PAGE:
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The HOALendingPro Talks About Borrowing

There comes a time when most communities simply run out of money before they run out of projects to complete. Or when an opportunity to purchase some neighboring land appears and the association just doesn’t have enough to pay for it. Or when a builder vacates a job leaving a community with a construction defect and no apparent way to pay for it. All is not lost. Take a deep breath and let’s talk about HOA lending and how the HOA Lending Pro can help you.

In the past two decades, I have seen communities large and small successfully realize their financial goals by borrowing money from an outside institution. While it is a relatively simple and straightforward process, it is not the kind of transaction that your friendly neighborhood bank is usually familiar with. Traditional loans are made to people or businesses, neither of which describes an organization whose sole purpose is to protect, maintain, and enhance commonly owned assets of a home owners association. From the viewpoint of the bank, lending to an HOA is more like lending to a municipality. And just like lending to a municipality, a lender wants to be assured the citizens of the municipality have the ability to collectively repay the loan.

Negotiating with a lender can be a tricky business. This HOA Lending Pro has seen it all over the years. I have seen HOAs with great looking business plans, well-kept minutes from their Board meetings, and solid financial records that would indicate they would be a great candidate for a loan. I have seen poorly laid out plans, accompanied by scraps of paper presented as records, and bank accounts that include bounced checks from associations that just couldn’t be helped. And I’ve seen everything in between, which is where most HOAs exist.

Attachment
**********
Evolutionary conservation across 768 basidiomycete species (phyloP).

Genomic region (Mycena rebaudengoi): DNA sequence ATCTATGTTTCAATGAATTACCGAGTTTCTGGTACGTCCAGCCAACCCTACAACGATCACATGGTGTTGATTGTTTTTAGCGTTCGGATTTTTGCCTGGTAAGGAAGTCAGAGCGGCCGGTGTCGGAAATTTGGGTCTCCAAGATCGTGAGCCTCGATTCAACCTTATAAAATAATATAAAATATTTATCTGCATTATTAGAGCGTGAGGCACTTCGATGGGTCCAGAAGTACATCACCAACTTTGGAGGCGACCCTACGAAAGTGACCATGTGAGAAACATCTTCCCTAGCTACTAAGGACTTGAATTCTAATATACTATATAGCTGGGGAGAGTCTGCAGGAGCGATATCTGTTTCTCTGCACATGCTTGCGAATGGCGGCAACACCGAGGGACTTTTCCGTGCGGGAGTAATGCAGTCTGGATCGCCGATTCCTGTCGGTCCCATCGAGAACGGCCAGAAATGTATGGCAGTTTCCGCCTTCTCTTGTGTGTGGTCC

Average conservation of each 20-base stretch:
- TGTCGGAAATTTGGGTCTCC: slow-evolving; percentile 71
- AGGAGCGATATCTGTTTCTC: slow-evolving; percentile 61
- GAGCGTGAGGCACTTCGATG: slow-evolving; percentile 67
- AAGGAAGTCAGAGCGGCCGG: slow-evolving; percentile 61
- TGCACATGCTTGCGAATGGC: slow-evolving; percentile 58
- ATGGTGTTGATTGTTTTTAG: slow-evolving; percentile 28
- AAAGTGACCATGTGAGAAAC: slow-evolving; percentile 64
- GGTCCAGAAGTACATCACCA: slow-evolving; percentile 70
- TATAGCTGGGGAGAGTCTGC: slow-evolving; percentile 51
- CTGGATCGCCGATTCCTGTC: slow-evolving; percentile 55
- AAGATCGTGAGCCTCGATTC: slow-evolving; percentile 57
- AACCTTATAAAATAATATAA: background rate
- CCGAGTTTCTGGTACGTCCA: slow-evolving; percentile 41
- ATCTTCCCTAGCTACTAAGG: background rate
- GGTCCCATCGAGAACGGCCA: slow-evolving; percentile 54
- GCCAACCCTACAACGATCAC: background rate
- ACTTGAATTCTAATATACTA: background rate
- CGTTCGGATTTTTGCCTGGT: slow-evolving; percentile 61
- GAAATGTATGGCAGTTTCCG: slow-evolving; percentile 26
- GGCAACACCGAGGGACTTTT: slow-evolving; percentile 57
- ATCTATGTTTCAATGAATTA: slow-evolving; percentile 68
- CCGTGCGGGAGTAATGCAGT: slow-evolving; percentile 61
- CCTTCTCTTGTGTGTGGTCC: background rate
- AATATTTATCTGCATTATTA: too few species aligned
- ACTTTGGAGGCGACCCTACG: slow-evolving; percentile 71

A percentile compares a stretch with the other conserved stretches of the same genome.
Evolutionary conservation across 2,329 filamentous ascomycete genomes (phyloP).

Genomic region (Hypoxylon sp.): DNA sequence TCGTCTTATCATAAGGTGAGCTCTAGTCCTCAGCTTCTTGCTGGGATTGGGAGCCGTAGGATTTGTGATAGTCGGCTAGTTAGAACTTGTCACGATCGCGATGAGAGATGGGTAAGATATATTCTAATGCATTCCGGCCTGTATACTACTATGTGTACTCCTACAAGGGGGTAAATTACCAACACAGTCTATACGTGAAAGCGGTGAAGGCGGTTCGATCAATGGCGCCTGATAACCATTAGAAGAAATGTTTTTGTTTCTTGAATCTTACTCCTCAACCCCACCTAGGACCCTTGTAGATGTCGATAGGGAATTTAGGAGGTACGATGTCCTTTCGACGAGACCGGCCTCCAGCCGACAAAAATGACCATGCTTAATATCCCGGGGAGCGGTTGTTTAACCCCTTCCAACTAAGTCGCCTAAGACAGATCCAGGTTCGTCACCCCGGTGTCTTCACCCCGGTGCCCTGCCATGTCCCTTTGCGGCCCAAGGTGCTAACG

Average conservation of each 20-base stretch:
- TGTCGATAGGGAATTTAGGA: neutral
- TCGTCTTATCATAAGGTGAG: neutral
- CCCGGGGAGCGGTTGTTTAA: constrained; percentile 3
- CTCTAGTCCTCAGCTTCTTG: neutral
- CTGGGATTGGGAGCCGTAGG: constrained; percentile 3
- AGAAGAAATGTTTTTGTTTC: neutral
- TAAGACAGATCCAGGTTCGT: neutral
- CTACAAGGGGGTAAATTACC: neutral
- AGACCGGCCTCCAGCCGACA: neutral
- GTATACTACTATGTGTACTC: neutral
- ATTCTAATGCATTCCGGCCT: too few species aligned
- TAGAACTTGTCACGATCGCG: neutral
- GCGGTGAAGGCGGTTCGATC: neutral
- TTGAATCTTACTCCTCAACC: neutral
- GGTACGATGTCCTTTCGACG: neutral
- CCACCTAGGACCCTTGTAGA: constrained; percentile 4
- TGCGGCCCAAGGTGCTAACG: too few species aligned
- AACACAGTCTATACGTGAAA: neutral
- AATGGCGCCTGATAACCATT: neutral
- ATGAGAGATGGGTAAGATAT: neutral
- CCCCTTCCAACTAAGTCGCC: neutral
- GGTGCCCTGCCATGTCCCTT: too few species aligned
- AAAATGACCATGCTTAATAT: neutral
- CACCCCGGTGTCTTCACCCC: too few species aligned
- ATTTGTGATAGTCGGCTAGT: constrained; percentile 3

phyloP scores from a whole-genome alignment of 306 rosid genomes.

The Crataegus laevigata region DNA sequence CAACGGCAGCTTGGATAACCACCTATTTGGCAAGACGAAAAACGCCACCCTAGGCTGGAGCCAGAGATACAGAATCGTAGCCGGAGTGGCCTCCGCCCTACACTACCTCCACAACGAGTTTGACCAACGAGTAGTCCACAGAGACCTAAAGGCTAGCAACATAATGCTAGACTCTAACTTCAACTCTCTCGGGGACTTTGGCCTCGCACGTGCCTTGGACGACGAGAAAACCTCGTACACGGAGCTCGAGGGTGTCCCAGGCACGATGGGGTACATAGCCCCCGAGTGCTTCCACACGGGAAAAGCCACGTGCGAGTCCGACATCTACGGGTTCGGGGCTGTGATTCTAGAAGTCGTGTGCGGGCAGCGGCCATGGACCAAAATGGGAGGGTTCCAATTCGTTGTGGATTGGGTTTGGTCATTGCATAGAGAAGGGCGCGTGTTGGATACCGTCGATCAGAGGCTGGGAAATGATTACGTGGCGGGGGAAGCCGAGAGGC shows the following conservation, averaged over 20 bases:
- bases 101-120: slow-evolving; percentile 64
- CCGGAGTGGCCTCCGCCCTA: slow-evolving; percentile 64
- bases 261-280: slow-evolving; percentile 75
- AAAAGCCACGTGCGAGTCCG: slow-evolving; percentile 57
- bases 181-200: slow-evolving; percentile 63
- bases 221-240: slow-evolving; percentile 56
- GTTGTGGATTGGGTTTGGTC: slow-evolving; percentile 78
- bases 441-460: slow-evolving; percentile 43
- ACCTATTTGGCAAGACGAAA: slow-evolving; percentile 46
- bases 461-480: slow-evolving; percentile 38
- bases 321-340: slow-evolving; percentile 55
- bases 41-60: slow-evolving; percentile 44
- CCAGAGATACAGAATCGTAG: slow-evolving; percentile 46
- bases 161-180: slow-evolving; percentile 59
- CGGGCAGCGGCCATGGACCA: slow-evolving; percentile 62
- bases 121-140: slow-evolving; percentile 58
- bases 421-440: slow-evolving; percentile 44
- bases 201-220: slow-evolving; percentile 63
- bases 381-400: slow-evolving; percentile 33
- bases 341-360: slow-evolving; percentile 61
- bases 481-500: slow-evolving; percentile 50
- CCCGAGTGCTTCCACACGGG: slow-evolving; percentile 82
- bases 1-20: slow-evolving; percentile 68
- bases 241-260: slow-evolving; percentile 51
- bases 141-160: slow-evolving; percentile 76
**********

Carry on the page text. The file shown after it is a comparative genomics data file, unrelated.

Perhaps the most important thing an HOA can do BEFORE applying for a loan is to take a good look at how much money will be needed and how likely the association is to be able to pay back the loan. There may also be considerations with the community’s governance and its ability to borrow money on behalf of the association. The bottom line is that a well-prepared loan application is often a harbinger of how successful the community will be in attaining the loan.

As the HOA Lending Pro, I can help your community prepare to borrow money or establish a line of credit. Contact me, Alan@HOALendingPro.com, and tell me your story. I may have helped lend more than a billion dollars to HOAs across the country but your HOA is the one I am most interested in helping now. Together, we will succeed.

Let me offer some negotiating suggestions:

1. Prepayment Penalty: Never allow for a prepayment penalty. This penalty is a concept evolved decades ago when fixed rate commercial lending developed in the banking industry. Banks have become far more sophisticated and are no longer dependent on such tools to maintain their profitability.

There are 2 common types of prepayment penalty. A penalty if there is a general prepayment (principal reduction). Or, a penalty if an existing loan is refinanced elsewhere. Such penalties may occur without being explicitly stated as such. Hidden penalties exist as “Yield Maintenance Fees” or within SWAP Rate Agreements. Always ask the lender: “What happens if the loan is repaid, in part or in full, either with regular or irregular principal reductions?”

Both penalty models can be costly to the association. Appreciate that the financial needs of the association change over time. The Association’s Board in place in the future may need to respond to needs of the community differently than the currently elected Board understands at the time of the financing. Having future flexibility is particularly important for the financial security of the Association.